Identify the Community
This section describes the type of information you will collect to learn about the community associated with your site, including their characteristics, demographics, and health concerns.
It is critical to identify all individuals, communities, and stakeholders (e.g., local businesses, state and local governments) who are potentially impacted by contamination at a site referred to as “the community” throughout this manual. Always be sure to first collect enough background information on the community (e.g., their needs and health concerns) such as from Internet searches and conversations with federal and state regulators before you reach out to the community. For more details on collecting this type of community information and how to engage with the community after you’ve done the necessary research, refer to the Engaging the Community section.
To get a sense of the site community, you can use various available resources that will help you identify the characteristics of the community surrounding your site.
Examples of the types of information health assessors can collect to get to know their site-specific community include:
- Community aspects, such as home statistics (whether residents rent versus own their homes).
- Special community considerations, such as non-English speakers.
- Circumstances that could make a population more vulnerable depending on the site-specific environmental contamination, such as living close to a landfill, consuming homegrown vegetables, or engaging in subsistence practices.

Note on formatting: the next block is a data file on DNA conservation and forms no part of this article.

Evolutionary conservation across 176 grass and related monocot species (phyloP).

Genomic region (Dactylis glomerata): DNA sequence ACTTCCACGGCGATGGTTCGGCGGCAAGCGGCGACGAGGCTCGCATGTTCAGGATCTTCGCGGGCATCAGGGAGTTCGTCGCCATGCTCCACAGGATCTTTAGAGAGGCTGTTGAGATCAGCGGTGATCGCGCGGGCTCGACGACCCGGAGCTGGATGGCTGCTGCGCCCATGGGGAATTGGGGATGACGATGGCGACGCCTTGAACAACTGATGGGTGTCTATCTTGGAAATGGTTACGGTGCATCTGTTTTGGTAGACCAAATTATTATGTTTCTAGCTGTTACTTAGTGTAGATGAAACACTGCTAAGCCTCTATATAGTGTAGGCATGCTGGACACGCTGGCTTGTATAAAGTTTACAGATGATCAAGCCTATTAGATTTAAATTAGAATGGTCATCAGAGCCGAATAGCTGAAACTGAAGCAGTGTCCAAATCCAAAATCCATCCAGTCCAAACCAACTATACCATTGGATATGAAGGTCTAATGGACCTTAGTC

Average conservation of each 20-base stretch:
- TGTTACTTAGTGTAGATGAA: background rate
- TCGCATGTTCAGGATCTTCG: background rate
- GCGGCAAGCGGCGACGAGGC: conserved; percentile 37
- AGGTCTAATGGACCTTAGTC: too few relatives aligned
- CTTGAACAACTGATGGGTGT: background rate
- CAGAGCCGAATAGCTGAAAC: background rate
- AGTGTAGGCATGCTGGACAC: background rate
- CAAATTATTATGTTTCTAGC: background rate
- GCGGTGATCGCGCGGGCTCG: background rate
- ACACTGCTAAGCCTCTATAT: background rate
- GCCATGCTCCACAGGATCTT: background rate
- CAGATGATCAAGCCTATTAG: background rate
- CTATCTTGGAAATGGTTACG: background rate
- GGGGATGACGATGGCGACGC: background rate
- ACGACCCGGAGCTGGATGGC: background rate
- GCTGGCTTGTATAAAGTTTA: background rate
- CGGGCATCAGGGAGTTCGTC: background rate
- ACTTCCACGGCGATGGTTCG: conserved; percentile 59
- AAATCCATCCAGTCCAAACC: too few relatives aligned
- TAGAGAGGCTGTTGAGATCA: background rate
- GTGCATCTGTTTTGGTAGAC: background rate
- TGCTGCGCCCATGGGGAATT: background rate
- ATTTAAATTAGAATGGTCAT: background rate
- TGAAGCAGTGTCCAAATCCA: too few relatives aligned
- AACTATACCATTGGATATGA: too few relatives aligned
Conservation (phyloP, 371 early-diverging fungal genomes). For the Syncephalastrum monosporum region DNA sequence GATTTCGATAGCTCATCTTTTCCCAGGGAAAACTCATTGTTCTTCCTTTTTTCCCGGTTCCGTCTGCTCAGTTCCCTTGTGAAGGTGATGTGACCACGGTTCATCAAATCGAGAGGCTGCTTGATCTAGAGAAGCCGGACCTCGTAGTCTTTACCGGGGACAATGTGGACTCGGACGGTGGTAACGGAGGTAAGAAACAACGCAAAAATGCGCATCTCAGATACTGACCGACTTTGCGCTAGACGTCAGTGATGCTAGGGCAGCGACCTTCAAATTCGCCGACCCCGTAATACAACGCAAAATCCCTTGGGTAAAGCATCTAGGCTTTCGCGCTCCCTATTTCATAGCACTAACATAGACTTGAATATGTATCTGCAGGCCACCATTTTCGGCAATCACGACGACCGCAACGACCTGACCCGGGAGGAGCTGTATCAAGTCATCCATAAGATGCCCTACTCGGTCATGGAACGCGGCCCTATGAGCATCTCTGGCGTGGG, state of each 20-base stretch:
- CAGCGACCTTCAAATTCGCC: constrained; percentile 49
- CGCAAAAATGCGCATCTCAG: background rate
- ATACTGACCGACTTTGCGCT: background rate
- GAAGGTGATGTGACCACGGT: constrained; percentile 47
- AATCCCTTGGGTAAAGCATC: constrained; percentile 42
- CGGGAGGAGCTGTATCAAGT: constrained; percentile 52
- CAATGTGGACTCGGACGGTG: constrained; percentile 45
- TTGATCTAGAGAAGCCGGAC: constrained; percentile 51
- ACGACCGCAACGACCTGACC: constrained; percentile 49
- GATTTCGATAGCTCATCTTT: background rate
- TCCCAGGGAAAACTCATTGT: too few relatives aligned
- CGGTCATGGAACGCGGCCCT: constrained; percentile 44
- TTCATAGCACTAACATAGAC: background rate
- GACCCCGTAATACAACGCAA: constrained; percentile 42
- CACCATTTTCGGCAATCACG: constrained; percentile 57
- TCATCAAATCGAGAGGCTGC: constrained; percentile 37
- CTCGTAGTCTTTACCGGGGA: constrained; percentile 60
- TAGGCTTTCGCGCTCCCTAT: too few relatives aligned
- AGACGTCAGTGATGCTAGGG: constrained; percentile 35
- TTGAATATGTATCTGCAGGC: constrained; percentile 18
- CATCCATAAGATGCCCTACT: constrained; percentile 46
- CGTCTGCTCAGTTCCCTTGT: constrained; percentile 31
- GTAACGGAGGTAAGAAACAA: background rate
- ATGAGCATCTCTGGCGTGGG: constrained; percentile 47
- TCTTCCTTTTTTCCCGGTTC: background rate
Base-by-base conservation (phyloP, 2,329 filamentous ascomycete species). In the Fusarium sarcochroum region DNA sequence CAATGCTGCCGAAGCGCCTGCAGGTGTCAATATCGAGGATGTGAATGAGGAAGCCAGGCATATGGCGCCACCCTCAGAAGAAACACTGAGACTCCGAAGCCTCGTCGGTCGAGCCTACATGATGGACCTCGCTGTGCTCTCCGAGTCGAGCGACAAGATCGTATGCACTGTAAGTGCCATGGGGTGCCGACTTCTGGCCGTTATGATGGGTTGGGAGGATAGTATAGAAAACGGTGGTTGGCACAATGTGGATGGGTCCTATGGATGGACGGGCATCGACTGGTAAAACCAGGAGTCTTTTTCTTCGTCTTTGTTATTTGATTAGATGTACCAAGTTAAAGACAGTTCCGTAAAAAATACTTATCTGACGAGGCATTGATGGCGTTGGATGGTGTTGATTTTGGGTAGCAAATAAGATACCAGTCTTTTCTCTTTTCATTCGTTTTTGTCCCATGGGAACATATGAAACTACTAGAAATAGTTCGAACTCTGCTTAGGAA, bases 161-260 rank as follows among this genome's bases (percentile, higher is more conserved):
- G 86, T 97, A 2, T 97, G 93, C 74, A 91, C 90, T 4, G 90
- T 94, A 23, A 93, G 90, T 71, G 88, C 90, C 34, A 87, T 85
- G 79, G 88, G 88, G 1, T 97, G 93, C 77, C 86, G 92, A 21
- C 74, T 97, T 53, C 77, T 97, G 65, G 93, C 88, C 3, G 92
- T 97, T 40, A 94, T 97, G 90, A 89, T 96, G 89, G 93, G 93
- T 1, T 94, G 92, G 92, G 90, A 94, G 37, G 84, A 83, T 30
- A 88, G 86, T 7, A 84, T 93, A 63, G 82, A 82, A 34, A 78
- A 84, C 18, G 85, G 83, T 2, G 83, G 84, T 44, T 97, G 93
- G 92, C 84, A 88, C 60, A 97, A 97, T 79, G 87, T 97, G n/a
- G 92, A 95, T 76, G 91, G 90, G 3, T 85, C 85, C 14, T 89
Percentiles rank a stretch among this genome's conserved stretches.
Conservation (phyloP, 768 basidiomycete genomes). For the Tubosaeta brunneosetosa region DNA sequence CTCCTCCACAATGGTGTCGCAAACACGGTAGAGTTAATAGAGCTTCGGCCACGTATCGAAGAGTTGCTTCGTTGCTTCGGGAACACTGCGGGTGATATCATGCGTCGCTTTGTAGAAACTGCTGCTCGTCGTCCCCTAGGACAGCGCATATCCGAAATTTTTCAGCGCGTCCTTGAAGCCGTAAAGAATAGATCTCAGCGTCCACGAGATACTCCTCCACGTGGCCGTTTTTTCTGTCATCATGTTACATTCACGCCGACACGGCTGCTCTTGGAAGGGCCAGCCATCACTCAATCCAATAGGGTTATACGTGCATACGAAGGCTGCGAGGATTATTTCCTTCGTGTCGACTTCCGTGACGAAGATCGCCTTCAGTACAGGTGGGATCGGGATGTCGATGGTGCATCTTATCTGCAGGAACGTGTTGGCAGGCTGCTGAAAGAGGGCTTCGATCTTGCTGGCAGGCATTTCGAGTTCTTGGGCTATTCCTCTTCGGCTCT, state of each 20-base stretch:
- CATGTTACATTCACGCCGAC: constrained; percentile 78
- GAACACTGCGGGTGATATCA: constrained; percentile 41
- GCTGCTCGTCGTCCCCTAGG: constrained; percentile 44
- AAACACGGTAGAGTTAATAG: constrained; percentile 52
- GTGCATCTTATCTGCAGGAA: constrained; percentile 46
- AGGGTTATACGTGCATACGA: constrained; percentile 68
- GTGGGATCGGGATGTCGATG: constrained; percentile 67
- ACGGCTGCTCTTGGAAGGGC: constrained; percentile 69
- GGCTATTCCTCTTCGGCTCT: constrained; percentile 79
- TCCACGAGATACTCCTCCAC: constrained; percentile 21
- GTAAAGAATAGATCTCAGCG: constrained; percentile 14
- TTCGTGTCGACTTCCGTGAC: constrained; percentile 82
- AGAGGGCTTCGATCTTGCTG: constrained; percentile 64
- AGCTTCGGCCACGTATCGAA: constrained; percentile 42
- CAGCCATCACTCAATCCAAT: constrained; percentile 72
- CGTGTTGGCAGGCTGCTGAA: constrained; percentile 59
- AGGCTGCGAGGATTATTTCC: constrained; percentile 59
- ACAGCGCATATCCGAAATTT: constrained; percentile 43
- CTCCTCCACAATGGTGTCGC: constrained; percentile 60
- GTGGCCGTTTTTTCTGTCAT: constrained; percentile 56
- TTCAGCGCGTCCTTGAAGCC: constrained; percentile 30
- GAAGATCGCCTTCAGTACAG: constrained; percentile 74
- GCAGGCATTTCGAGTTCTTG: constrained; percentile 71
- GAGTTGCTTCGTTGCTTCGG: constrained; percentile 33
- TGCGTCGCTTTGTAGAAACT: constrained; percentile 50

- Key values, such as strong family and community bonds.
- Key fears, such as fear of government, loss of property values, and safety concerns.
- Sources used by the community to get their information.
- Knowledge the community has of the site and site-specific issues.
- Other environmental issues, such as what other areas of contamination people are aware of.
Important: Health assessors need to collect information about the site community before making contact directly with community members. Gathering these data will make interactions with the community more meaningful and ensure you understand the community you will be working with.
Demographic information helps identify and define the size, characteristics (e.g., socioeconomic status), locations (distance and direction), and possible susceptibility of known populations (e.g., live in older homes that may have lead-based paint, reside close to a hazardous landfill) related to the site. When reviewing this type of information, keep in mind that demographic data can:
- Provide information on potentially exposed populations, which is important for determining site-specific exposure pathways, but alone do not define exposure.
- Be available from the national census, which is conducted once every 10 years. You might be able to find more recent population estimates between census years but will have to review their source and applicability carefully.
Health assessors can work with GRASP to help generate site-specific maps that they can use to better define exposure pathways. For example, imagine you have an on-site arsenic-contaminated stream that runs offsite into a neighborhood, resulting in the presence of arsenic-contaminated soils and sediments in many residential yards. If this was your site scenario, you would want to see if GRASP could help you define the area around the stream’s travel path to get a better estimate of the population potentially exposed to arsenic in the streambed.